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A Moment Towards the End of the Play Paperback – 27 Sep 2002


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Product details

  • Paperback: 288 pages
  • Publisher: Nick Hern Books; New edition edition (27 Sept. 2002)
  • Language: English
  • ISBN-10: 185459687X
  • ISBN-13: 978-1854596871
  • Product Dimensions: 19.6 x 12.8 x 1.8 cm
  • Average Customer Review: 4.8 out of 5 stars  See all reviews (5 customer reviews)
  • Amazon Bestsellers Rank: 1,122,635 in Books (See Top 100 in Books)

Product Description

Review

'Filled with insight, wit and a sense of the ultimate absurdity of life' TLS

About the Author

Timothy West was born in 1934. He lives in Wandsworth with his wife, Prunella Scales. Their son, Samuel West, is currently playing Hamlet for the RSC in London.

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Most Helpful Customer Reviews

4 of 4 people found the following review helpful By A Customer on 8 April 2003
Format: Paperback
I thought this a great and funny memoir of a life in acting, with a lot of fine dry humour throughout. There are funny observances about all parts of the world West has toured: that in Los Angeles, audiences tend to prefer plays without TOO many words, that in Australia, this year's "brilliant new play-writing talent" in Sydney is next year's teacher of English in Oodnadata or some other bush-backwater, and there are lots of stories about being an actor in Britain, observations of other actors (including wife Prunella Scales). West's subtle, dry take on things may not be appreciated by everyone in today's age of advertising and spin-doctoring, where irony tends to spoil the game, but the detached reader will appreciate it, along with all the good humour.
I thought West made a wonderful Falstaff when I saw him a few years ago, and I bought his book after seeing him in his current role as Lear at the Old Vic. If you liked that performance, or saw his Falstaff of 1997, also at the Old Vic, I think you'll appreciate this volume. Also, you can get West's Falstaff on audio tape/CD, and again it's worth looking out for his collection of letters, I'm Here.
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4 of 4 people found the following review helpful By Lynette Baines VINE VOICE on 1 Dec. 2002
Format: Paperback
This is a fascinating wander through the career of a great actor. Timothy West came from a theatrical family and learnt his craft in repertory and provincial theatre companies in the 1950s and 60s. After a few lean years, he began to get regular work, and has since become well-known for his portrayals of Churchill and Edward VII among many other roles. West's memoir is full of anecdotes about theatre life, touring all over the world, his family, fellow actors. Humour and good nature are the overwhelming flavours of this beautifully written memoir. West also has plenty to say about the increasingly dire state of arts funding in the UK, and his stints as a company manager have left him feeling despondent about the future of theatre. He is gently nostalgic about the days of touring rep and the valuable training ground for young actors which has been lost with it's demise. A wonderful reminiscence of the theatrical life.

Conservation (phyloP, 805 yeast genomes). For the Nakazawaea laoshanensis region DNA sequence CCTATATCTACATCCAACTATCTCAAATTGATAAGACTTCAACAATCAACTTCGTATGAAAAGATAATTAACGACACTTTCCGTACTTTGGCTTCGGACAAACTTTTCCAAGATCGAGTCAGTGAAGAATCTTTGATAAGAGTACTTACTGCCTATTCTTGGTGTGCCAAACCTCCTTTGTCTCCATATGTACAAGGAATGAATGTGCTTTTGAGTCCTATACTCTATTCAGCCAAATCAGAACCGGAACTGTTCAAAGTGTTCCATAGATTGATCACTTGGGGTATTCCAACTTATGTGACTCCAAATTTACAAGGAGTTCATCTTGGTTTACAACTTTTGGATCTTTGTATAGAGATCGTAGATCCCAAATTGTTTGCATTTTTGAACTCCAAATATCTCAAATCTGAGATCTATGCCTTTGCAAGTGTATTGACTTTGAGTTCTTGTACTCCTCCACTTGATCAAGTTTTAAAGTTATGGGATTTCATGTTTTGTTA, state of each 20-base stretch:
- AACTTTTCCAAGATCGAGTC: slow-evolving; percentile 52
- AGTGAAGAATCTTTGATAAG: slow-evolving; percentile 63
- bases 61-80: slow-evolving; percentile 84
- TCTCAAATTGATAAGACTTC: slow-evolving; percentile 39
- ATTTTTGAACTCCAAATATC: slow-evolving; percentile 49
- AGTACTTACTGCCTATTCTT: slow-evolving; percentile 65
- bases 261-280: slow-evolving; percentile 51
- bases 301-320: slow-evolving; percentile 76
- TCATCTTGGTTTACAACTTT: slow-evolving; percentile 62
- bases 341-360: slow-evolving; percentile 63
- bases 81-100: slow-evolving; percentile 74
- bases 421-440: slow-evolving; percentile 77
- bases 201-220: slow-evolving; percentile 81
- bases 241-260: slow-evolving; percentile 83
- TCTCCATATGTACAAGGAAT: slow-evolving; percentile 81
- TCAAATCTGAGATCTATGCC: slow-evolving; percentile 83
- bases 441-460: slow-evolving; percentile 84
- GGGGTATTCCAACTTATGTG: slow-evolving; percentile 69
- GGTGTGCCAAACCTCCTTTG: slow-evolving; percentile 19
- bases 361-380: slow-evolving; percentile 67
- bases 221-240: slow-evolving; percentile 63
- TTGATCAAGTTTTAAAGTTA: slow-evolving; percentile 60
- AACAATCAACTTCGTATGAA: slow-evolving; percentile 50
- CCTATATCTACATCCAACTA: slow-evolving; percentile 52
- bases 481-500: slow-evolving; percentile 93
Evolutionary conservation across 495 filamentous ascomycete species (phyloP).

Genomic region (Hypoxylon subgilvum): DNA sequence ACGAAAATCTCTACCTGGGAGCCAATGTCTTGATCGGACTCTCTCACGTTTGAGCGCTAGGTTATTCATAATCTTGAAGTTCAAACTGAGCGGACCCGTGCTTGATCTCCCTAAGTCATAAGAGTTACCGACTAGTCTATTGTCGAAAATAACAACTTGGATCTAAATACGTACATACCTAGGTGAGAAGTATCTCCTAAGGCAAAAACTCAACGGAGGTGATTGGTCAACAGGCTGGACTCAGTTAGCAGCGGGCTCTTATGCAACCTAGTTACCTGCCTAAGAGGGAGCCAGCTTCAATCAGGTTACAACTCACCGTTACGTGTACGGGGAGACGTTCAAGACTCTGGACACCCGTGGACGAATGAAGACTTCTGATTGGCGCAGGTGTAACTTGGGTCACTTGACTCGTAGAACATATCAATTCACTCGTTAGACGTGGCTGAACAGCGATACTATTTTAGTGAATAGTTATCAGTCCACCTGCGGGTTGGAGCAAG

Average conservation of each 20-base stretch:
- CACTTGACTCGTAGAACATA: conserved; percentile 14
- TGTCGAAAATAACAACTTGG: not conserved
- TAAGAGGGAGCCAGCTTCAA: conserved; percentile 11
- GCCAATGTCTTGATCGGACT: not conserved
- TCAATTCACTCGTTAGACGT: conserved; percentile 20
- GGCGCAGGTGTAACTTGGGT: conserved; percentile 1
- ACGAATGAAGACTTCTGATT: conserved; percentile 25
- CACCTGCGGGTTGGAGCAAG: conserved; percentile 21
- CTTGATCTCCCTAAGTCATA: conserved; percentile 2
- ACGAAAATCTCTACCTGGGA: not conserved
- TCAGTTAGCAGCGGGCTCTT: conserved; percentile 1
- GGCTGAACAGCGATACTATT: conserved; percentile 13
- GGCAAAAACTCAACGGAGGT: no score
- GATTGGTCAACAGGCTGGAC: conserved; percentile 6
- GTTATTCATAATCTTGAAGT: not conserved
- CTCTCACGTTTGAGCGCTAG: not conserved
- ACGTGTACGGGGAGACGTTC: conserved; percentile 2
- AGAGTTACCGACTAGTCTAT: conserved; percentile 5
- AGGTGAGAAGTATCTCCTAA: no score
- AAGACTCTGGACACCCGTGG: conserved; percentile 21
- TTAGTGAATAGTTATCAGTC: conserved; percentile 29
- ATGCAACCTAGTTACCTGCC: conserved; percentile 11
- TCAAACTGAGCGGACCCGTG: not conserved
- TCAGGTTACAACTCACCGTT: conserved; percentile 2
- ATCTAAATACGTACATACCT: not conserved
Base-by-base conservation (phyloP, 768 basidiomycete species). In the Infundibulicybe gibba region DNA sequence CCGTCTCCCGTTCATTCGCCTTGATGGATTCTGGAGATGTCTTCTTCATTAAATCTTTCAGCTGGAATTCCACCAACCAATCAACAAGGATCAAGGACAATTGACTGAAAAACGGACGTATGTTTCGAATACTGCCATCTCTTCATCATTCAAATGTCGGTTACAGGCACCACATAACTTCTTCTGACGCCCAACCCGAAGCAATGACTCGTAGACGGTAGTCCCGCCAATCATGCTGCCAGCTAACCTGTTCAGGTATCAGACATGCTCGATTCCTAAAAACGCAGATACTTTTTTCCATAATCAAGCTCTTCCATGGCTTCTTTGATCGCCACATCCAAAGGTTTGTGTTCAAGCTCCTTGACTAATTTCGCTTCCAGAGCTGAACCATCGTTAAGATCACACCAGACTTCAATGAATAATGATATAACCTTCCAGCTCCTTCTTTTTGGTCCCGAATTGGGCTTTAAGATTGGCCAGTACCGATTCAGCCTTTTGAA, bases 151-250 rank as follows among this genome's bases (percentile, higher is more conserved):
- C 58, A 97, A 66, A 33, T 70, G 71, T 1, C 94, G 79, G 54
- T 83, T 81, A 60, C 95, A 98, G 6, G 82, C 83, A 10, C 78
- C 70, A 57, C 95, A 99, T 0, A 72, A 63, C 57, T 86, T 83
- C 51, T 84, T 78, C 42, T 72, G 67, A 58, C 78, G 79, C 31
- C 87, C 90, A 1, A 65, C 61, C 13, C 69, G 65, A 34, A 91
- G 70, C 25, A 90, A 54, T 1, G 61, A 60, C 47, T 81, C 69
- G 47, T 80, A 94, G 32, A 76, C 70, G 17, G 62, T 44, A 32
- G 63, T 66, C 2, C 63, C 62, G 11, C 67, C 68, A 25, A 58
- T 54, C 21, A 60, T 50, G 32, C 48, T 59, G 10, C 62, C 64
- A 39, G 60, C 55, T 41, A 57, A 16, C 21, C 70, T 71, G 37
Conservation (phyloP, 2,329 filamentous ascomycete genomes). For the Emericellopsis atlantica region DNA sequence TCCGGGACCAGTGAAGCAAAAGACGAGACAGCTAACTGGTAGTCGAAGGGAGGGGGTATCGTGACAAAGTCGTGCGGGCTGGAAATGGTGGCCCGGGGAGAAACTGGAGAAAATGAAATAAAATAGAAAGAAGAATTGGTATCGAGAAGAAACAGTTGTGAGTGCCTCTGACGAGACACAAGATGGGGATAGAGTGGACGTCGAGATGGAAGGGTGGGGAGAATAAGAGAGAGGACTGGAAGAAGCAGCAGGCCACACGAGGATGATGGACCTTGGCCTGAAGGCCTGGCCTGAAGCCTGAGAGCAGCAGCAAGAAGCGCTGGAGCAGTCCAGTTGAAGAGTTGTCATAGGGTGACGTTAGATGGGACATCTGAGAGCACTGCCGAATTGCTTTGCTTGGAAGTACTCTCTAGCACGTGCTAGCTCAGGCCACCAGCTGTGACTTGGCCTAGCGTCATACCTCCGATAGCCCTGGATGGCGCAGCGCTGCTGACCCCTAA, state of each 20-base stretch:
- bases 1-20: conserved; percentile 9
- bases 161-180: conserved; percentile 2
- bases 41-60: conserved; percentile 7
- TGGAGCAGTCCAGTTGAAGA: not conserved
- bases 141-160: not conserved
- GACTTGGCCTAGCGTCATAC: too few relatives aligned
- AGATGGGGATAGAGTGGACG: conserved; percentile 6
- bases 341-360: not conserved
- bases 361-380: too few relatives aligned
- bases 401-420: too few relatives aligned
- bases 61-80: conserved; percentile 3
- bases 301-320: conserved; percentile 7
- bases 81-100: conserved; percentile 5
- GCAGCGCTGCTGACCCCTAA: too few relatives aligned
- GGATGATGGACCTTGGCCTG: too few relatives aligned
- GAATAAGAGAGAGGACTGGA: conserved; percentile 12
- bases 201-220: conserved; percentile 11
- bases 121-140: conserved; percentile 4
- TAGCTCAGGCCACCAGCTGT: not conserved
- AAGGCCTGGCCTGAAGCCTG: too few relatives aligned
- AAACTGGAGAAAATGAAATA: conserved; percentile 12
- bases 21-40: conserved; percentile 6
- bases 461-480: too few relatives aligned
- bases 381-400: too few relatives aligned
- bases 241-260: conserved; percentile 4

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By Ripple TOP 500 REVIEWER on 31 Mar. 2010
Format: Paperback
Not only is Timothy West a highly talented actor, but he is a gifted raconteur. This is a highly entertaining book and reflection on a life of acting. Frequently highly amusing with some lovely stories, often told at the expense of the author, it's also insightful on the business of theatre as opposed to the craft - and there are some wonderful passages about the now infamous O'Toole Macbeth. This is a charming read that is as entertaining as it is wise. Very well worth reading.
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Format: Paperback Verified Purchase
Excellent review of his very varied, busy and demading careeer both in the theatre, on TV and radio.
Very ' rounded ' personality with many interests outside his job, but all in all, an amusing and very endearing
account from one of the best known 'faces' of his generation
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Format: Paperback Verified Purchase
I very much enjoyed this autobiography. Honest and unabridged and in places very funny: the politics of theatre, as well as the relationships and day to day, sometimes grinding, progress of an actor's life are frankly chronicled.
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